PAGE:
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Due in large part to improved immunization practices, as well as efforts to eradicate polio, measles, and HIV and AIDS, many of the world’s poorest countries have seen great reductions in the number of children who die before their fifth birthday.
Mabvuto was forced to drop out of school because he had nothing to wear but tattered clothes and routinely suffered from preventable illness. Access to basic clothing and medication could make a world of difference for children like him.
The United Nations has declared October 11 as International Day of the Girl. This inspiring story of 15-year-old Suborna in Bangladesh — who was able to avoid underage marriage and stay in school — highlights World Vision’s global efforts to empower girls and women worldwide.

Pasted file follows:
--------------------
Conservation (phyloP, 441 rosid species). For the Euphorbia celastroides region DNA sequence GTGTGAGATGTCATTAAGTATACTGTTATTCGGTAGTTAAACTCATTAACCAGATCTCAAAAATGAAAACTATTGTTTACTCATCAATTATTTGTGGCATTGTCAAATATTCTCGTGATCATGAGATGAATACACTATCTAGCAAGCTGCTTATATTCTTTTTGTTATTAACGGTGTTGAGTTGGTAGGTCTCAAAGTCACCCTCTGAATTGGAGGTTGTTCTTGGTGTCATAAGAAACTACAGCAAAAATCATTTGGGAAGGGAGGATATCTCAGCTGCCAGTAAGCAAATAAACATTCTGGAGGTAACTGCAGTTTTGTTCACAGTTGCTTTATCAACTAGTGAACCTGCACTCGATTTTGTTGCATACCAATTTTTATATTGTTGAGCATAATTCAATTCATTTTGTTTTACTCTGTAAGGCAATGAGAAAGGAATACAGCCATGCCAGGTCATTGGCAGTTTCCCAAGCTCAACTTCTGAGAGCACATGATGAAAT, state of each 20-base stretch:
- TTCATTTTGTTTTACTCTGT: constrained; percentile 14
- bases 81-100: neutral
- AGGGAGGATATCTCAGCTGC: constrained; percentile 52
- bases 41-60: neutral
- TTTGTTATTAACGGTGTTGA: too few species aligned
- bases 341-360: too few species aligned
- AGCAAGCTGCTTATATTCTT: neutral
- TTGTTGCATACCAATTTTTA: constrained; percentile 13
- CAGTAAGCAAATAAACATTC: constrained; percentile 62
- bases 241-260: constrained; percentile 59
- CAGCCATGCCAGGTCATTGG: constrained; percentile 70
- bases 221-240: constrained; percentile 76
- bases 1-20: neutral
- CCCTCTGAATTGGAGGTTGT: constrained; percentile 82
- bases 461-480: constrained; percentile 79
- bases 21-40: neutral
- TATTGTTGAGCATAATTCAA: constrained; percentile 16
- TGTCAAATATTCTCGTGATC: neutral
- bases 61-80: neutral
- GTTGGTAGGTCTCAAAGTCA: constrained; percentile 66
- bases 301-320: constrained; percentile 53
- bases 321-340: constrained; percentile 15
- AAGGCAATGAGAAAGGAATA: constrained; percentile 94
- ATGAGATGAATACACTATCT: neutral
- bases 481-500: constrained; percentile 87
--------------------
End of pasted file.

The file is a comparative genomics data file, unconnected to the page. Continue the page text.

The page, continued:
In Afghanistan, less than 40 percent of mothers are assisted in delivery by a doctor or midwife. World Vision has trained 200 midwives to work in hospitals across western Afghanistan, part of our efforts to end preventable child deaths through the Survive to Five Challenge™.
In the latest issue of World Vision magazine, we examine the issue of gang violence in El Salvador. Violence cuts short the lives of many teens and young adults. Some allow themselves to be tied down by these pressures; others use this weight — these emotions and experiences — as a stepping-stone to a better future. Below is an excerpt from this story.
An increase in the rate of breastfeeding globally could prevent more than 1 million child deaths each year.
There are more slaves in the world today than during any other time in human history. Ruse*, in Cambodia, is one of millions of young people trafficked each year.
Congress allowed a major anti-trafficking law to expire at the end of September. Months later, the bill is slowly moving through Congress.